Among the various types of out-of-home (OOH) advertising channels, billboards have a storied and long-standing history of carrying distinctive messaging visuals on behalf of brands and organizations big and small. However, an application that extends beyond advertising may be in the offing for this iconic platform, with significant revenue potential for OOH media companies.
The typical locations of billboards and other OOH advertising structures include major thoroughfares, city centers and other high-traffic areas -- all of which coincide with locations in which wireless communications companies are eager to boost signals for their customers. With the advent of "small cell" technology (radio access nodes so named due to their small size relative to the larger macrocells commonly attached to cell towers), wireless communications companies are able to boost connectivity in areas where signals have traditionally been weak. Wireless companies need space to host this technology; billboards and transit shelters offer a perfect host for enhancing cellular reception. For OOH companies, leasing space for small-cell technology on these assets could represent a significant cost-minimal revenue stream.
Historically, cellular companies have exhibited reluctance toward using billboards as hosts due to issues like structural capacity and a lack of interest from OOH companies in offering the space. As wireless technology has matured, however, small cell nodes are now compact enough to fit on traditional billboard sites -- and as a result, OOH companies have begun to more thoroughly consider the option.
Major OOH operators, including Outfront Media, Clear Channel Outdoor and JCDecaux, have all signed deals in recent years with wireless infrastructure companies to manage these attachment opportunities. Outfront Media signed an agreement with Diamond Communications in July 2015 to market the company's leased and owned assets and assist in leasing billboards and other assets to wireless carriers. Clear Channel Outdoor teamed with Vertical Bridge Holdings in September 2015, giving Vertical Bridge exclusive rights to antenna and small cell deployment across CCO America's footprint. JCDecaux has been exploring the opportunity in a big way, with a number of wireless contracts signed globally. In 2014, it signed a 15-year contract with Verifone to deploy small cells on its street furniture assets across 12 countries in Europe -- an agreement that came on the heels of a successful pilot project conducted in Amsterdam where over 160 small cells were installed on the operator's bus shelters. In January 2016, the company signed a multi-year agreement with Verizon Wireless to deploy Verizon's 4G LTE small cells across its street furniture assets in the USA. And just this month, it signed a 10-year agreement with Vivo to deploy small cells on its street furniture assets in Brazil. Additional contracts spanning from Italy to Spain to Panama have also been inked.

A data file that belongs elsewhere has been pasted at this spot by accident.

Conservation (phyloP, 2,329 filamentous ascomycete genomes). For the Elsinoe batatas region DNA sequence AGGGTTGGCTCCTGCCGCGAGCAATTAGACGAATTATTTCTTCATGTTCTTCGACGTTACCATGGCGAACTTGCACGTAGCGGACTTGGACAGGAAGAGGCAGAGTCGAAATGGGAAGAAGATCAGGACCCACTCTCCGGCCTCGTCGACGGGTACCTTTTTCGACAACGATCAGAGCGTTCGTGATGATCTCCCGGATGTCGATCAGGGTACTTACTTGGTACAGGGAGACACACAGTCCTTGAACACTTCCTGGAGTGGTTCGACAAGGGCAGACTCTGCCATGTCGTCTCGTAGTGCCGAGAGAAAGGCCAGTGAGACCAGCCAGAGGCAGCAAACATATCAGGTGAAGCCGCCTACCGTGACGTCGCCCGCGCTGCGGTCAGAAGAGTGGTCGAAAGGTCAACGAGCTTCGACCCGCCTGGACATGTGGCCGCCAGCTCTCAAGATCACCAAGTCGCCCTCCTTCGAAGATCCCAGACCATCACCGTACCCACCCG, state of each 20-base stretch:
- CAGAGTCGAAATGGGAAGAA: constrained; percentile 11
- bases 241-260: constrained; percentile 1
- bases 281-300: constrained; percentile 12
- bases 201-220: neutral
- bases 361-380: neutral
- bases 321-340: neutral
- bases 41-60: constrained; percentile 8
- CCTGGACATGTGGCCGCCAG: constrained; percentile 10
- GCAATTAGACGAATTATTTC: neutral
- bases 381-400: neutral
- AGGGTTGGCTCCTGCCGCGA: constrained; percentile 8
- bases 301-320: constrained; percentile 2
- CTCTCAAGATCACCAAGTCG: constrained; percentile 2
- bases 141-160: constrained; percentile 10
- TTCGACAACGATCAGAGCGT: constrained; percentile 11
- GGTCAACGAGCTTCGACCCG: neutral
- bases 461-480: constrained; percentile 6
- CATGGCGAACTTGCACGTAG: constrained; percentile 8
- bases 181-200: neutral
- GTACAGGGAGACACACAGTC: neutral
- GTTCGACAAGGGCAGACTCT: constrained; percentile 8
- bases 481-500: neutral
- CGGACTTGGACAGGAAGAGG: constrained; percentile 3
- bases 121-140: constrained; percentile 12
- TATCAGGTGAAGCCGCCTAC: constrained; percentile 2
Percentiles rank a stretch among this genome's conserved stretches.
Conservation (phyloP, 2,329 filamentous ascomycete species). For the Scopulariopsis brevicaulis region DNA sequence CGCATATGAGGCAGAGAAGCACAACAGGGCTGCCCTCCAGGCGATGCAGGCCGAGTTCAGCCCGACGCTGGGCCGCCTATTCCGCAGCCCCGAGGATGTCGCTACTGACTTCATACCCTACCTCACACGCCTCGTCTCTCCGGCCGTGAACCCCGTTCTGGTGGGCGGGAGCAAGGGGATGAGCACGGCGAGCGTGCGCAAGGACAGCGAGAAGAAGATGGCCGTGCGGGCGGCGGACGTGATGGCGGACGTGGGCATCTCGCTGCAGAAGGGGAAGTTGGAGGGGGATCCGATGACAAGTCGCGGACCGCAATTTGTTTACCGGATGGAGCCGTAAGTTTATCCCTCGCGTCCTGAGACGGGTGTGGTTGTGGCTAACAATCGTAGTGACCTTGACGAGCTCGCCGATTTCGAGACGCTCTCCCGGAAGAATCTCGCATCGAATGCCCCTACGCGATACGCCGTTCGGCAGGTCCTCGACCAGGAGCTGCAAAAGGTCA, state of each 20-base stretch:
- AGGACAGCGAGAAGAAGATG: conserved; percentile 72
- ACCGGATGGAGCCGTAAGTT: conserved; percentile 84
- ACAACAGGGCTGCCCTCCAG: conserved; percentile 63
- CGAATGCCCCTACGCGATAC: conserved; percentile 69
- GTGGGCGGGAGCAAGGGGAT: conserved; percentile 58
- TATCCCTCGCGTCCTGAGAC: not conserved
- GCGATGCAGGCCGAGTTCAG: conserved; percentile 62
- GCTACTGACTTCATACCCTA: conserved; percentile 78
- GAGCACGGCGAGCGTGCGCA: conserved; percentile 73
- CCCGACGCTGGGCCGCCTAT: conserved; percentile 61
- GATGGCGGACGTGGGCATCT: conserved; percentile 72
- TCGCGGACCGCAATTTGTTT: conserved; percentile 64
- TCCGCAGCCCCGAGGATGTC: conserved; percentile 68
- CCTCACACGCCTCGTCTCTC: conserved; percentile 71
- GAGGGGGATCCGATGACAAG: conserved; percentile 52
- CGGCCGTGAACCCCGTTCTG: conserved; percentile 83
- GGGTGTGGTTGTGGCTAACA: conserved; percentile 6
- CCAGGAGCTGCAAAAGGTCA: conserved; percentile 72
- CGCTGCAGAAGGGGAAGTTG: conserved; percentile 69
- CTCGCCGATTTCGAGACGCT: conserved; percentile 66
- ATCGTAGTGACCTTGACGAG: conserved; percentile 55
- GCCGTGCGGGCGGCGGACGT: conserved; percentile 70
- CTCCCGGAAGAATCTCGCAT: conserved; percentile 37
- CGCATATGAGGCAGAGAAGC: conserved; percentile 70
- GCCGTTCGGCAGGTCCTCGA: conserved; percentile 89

Users that connect to small cell wireless networks may be exposing their identity and location to the telcos that control small cell technology. Because of the narrower range of small cell technology, location data from the use of a cell can place a user in a very precise location. Although some consumers may welcome this as an acceptable trade-off to receiving improved connectivity in a place previously bereft of it, it may bother others unwilling or unprepared to forgo privacy for better service. For telecom carrier companies, the data is invaluable; companies could begin monetizing it to subsidize the buildout of the technology and rents paid to OOH companies. It is worth noting that if collected, such data would likely be aggregated and anonymized. For this reason, we do not see concern over potential infringement on individual user privacy as a stumbling block to widespread implementation of small cell technology.
A Still Untapped Opportunity
While the opportunity for OOH media operators to provide billboard structure space shows promise, the process of leasing space is still in its early stages. In an August 2016 earnings call, Outfront Media CFO Donald Shassian noted, "It's fair to say, right now, that the income that's hitting our revenue numbers is somewhat de minimis." He went on to report that the company was working with multiple tenants on master license agreements with wireless carriers and cable tenants.
Outfront CEO Jeremy Male echoed this statement at a Goldman Sachs event in September 2016. "Right now the dollars are relatively small and the interest is relatively high," he said. However, he did allude to future profitability. "We think this is a 50% EBITDA business," Male told attendees.
As smart phone proliferation continues domestically and abroad, and wireless connectivity becomes even more integral to daily life, we expect that wireless companies will look increasingly to leasing space on billboards in order to meet consumer demands for enhanced cell service.
This column was written by Mark Boidman, Partner; Ben Zinder, Associate Director, and Christian Bermel, Lead Analyst of PJ Solomon's Marketing Services Group.
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